Hospitals have been urged to buy longer gowns for surgeons to wear while operating, after a study found their theatre gumboots were commonly stained inside with blood splashed from patients.
The gap between the top of the gumboots and the bottom of the gown is said to pose a risk of surgeons becoming infected with serious viral diseases such as hepatitis B and C and HIV.
The study of surgical gumboots, done at Christchurch Public Hospital and reported in yesterday's online New Zealand Medical Journal, found that 59 per cent of the 94 pairs of gumboots checked had blood stains on the lining. "Surgeons and those working alongside them in operating theatres are constantly being potentially exposed to the small but tangible risk of infection through contact with infected blood," the researchers, trainee intern Mike Clarke and vascular surgeon David Lewis, said in the journal.
This was mitigated by the use of protective gowns, gloves, eyewear and footwear, but the boot-gown gap posed a potential risk if infected blood reached broken skin on the surgeon's legs or feet.
The authors said hepatitis B immunisation protected at least 85 per cent of recipients.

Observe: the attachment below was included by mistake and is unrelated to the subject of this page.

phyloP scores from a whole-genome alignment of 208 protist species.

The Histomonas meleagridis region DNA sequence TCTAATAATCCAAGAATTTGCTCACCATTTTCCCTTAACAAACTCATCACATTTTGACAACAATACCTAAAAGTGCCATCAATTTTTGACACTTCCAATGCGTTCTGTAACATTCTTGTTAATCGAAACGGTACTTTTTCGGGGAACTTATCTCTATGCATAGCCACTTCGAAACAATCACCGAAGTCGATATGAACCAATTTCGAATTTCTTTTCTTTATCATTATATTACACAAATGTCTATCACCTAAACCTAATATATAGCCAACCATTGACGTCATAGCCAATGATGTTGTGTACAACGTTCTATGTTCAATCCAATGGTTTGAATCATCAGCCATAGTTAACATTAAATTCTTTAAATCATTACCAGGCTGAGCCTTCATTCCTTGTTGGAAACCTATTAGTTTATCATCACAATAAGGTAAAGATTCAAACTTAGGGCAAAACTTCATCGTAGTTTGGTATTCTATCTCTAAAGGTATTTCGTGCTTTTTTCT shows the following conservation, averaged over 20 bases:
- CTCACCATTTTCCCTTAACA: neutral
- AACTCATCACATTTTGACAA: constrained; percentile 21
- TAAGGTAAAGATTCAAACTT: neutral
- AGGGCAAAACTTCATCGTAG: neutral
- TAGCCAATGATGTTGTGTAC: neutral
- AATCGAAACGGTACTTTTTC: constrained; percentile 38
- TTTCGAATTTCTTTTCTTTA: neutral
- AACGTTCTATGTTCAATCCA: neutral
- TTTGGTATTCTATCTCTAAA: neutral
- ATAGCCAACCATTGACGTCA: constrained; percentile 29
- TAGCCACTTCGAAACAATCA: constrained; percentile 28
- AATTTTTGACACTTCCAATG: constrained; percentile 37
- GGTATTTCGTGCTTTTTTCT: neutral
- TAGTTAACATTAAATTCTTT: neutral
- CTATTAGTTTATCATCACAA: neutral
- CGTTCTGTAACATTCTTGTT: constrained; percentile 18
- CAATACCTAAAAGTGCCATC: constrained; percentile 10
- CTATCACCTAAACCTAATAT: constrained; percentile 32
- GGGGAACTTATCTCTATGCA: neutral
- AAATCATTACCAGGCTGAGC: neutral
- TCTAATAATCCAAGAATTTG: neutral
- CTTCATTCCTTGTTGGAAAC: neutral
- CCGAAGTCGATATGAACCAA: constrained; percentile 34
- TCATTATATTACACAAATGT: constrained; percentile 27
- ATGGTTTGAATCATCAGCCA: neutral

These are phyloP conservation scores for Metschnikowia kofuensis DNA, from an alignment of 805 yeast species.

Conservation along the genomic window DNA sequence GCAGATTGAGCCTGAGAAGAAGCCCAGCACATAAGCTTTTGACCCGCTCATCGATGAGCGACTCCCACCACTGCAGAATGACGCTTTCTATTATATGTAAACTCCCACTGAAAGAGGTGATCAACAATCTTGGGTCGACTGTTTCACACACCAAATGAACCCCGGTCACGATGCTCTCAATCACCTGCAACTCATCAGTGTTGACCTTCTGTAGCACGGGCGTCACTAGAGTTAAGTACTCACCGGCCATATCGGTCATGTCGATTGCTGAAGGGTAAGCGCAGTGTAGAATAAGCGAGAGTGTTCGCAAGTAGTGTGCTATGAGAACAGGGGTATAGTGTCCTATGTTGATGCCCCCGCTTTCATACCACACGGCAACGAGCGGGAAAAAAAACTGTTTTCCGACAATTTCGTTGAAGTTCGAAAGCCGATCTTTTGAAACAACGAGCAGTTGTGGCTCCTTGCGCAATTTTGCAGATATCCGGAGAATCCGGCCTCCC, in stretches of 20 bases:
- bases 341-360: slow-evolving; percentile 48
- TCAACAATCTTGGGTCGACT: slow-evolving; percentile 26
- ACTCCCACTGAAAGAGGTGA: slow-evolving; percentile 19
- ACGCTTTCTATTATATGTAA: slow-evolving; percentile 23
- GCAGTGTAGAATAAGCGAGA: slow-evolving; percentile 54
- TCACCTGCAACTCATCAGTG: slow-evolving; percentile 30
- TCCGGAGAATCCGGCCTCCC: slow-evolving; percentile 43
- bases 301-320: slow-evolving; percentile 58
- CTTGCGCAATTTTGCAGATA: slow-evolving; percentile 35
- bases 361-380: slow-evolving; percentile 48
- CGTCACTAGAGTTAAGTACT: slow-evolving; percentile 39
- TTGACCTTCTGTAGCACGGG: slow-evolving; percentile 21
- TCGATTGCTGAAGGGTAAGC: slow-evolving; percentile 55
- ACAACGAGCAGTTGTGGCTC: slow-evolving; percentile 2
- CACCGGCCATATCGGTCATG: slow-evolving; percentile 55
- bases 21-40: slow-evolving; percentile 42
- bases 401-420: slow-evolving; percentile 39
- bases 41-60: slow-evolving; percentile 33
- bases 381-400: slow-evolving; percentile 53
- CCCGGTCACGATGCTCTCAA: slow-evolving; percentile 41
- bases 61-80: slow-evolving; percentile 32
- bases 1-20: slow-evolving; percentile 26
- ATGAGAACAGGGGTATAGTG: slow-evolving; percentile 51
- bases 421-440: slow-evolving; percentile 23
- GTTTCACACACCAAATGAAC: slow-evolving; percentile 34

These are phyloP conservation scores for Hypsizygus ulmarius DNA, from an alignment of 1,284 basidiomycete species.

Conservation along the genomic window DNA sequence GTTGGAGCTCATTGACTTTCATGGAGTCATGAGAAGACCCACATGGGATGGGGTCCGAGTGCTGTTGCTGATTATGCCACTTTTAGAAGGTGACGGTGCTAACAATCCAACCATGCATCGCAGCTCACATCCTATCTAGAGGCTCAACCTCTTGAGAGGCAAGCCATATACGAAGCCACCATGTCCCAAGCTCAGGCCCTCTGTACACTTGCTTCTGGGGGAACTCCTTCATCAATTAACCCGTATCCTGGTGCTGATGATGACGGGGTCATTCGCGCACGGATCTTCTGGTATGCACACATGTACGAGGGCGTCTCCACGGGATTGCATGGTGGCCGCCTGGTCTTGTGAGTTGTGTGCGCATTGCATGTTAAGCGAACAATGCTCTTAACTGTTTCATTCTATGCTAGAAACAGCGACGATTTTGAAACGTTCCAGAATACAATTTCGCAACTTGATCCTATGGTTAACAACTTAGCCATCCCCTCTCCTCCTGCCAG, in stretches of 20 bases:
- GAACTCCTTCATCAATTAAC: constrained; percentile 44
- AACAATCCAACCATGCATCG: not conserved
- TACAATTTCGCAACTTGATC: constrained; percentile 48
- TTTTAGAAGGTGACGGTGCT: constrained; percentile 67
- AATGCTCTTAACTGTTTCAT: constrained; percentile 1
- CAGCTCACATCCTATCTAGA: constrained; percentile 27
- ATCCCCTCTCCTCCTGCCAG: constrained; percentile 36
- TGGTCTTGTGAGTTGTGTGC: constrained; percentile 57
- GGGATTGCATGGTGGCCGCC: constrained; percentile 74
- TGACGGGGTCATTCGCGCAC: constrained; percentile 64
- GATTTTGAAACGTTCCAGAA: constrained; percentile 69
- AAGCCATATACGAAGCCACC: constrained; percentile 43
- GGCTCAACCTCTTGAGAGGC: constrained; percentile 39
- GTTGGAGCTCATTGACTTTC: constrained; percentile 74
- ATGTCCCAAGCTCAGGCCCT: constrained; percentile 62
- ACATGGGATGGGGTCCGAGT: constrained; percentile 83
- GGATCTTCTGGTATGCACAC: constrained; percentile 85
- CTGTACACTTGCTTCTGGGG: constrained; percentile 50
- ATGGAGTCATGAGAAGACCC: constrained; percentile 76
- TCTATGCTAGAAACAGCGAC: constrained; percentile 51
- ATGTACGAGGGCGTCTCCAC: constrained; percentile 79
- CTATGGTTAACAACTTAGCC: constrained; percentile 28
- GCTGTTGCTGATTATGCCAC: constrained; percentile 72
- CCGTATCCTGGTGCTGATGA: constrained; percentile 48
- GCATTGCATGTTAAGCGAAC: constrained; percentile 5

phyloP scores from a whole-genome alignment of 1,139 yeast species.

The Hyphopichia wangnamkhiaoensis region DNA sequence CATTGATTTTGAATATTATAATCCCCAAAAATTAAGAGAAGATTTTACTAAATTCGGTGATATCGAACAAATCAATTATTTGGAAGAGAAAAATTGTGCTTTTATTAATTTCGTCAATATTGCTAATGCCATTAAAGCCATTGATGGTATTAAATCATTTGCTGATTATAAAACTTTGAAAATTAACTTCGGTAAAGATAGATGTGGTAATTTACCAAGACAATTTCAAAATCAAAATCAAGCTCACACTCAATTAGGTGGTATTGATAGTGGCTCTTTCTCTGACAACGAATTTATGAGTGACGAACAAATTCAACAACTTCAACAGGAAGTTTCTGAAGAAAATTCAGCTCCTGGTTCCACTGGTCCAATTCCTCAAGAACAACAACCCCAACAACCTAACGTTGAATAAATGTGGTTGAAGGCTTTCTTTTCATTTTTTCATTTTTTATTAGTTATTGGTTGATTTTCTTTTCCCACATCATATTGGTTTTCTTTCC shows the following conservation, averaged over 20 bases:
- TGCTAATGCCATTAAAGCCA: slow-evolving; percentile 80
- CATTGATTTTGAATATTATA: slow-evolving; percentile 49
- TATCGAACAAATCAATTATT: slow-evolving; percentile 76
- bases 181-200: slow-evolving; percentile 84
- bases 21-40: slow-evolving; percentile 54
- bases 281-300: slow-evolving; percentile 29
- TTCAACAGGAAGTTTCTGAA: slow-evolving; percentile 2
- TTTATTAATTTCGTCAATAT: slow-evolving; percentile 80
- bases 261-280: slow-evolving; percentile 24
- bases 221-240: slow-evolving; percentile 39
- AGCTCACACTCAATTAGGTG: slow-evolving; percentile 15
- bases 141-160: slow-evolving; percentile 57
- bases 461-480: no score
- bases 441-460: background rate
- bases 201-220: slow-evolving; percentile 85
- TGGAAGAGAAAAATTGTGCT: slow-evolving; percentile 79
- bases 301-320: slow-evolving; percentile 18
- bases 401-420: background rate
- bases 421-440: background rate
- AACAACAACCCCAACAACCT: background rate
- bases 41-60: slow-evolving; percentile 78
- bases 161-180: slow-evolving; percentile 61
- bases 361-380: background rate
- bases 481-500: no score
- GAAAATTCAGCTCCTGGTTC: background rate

The risk of health workers becoming infected with HIV through their work was low - it was estimated at 0.3 per cent following needle-puncture exposure to infected blood, and nil following contact with intact skin.
But the hepatitis C risk was greater. "The risk of acquiring hepatitis C virus has been estimated at 1.5 to 3 per cent after contact with infected blood. There is no immunisation or post-exposure prophylaxis for hepatitis C virus in New Zealand."
The researchers said viral markers of hepatitis B virus, hepatitis C virus and HIV remained in dried blood that had been at room temperature for up to five weeks, which had implications for blood stains in surgical gumboots.
The authors said longer gowns were probably the most practical way to deal with the problem, but tighter-fitting boots were another option.